Epidemiology of Venous Disease

This study has been completed.
Sponsor:
Information provided by:
National Heart, Lung, and Blood Institute (NHLBI)
ClinicalTrials.gov Identifier:
NCT00005392
First received: May 25, 2000
Last updated: July 6, 2005
Last verified: July 2005

May 25, 2000
July 6, 2005
September 1995
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Complete list of historical versions of study NCT00005392 on ClinicalTrials.gov Archive Site
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Epidemiology of Venous Disease
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To conduct several studies on the epidemiology of venous disease.

BACKGROUND:

Venous disease is commonplace, more prevalent in women, increases with age, and is a major cause of morbidity. Between 6 and 30 percent of all medical expenditures for cardiovascular disease are for venous disease. Despite these facts, the basic epidemiology of venous disease has received limited attention. Even the definition of peripheral venous disease varies widely, often confusing symptoms and signs with demonstrable pathophysiologic abnormalities.

This study provided estimates of the extent of peripheral venous disease, contributed to more efficient diagnosis, allowed insight on how to prevent or ameliorate this condition through risk factor modification, and provided quantitative estimates of the daily burden this disease imposes on patients.

DESIGN NARRATIVE:

The overall, and age, sex, and ethnic-specific, prevalence of peripheral venous disease was determined in a stratified multiethnic random sample of 2,408 men and women aged 29 to 91 years. Three specific categories of venous disease were defined including: telangiectasias and flat reticular veins; superficial venous disease without deep valvular incompetence or obstruction; deep venous disease, with valvular incompetence or obstruction. Varicose veins were typically but not invariably present in the latter two categories. These three categories were diagnosed by an ordered non-invasive evaluation, including visual inspection, with photographic documentation of abnormal findings, and duplex color sonography to diagnose valvular incompetence and venous obstruction.

An evaluation was made of the sensitivity, specificity, and predictive value of each of the traditional signs and symptoms of venous disease for each of the three categories of venous disease. Signs and symptoms evaluated included aching, itching, swelling and edema, heaviness, cramps, nocturnal restless legs, pigmentation, induration, ulcers, and the Trendelenburg test. Risk factors were evaluated for each of the above three categories-of venous disease. Risk factors assessed included age; sex; ethnicity; socioeconomic status; height; weight; obesity; exercise; blood pressure; standing versus sitting in daily activities; family history of venous disease; cigarette smoking; alcohol consumption; diet; constipation; constrictive clothing; aspirin use; use of selected other medications; history of hernia, flat feet, or other conditions associated with connective tissue laxity; parity; use of estrogens or progestins; age at menarche; age at menopause; and concomitant arterial disease. Finally, an evaluation was made of the degree of morbidity and interference with daily activities resulting from venous disease, using the Quality of Well Being (QWB) scale developed at University of California at San Diego.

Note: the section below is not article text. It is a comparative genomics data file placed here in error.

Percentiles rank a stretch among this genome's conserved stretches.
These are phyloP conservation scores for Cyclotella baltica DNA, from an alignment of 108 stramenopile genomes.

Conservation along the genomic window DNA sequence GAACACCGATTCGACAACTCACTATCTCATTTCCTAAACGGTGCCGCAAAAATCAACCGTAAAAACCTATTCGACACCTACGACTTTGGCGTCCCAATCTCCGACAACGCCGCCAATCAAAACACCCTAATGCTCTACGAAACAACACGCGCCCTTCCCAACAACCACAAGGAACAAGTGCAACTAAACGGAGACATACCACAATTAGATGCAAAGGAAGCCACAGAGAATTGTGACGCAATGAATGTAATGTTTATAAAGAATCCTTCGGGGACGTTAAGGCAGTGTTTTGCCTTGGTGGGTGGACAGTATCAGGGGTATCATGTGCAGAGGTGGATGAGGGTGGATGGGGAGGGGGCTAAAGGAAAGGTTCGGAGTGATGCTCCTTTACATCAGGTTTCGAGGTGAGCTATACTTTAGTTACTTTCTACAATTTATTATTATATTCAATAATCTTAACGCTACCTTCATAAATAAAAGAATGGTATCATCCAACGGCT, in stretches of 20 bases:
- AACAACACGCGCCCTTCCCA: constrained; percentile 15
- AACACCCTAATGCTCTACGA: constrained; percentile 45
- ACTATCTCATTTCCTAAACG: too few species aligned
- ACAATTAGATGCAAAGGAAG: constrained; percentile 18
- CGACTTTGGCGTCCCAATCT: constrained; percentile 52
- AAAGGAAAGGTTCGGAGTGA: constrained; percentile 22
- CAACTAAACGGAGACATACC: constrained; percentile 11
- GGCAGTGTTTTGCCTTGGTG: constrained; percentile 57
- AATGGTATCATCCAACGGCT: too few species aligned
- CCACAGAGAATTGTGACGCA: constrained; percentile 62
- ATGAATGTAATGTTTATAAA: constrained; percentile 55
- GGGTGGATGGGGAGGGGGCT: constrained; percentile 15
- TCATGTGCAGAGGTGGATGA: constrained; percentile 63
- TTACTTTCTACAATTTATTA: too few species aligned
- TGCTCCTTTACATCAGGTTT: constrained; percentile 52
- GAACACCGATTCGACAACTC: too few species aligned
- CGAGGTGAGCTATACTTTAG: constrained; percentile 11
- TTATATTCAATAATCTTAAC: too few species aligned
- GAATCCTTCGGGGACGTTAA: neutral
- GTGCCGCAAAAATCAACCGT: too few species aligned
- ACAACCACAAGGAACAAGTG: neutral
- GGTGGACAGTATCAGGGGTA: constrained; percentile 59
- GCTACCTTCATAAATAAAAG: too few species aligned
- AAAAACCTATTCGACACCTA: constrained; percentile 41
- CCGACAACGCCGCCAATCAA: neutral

Observational
Observational Model: Natural History
Time Perspective: Cross-Sectional
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  • Cardiovascular Diseases
  • Peripheral Vascular Diseases
  • Telangiectasis
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*   Includes publications given by the data provider as well as publications identified by ClinicalTrials.gov Identifier (NCT Number) in Medline.
 
Completed
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July 2000
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No eligibility criteria

Both
29 Years to 91 Years
No
Contact information is only displayed when the study is recruiting subjects
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NCT00005392
4298
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National Heart, Lung, and Blood Institute (NHLBI)
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Investigator: Michael Criqui University of California, San Diego
National Heart, Lung, and Blood Institute (NHLBI)
July 2005

ICMJE     Data element required by the International Committee of Medical Journal Editors and the World Health Organization ICTRP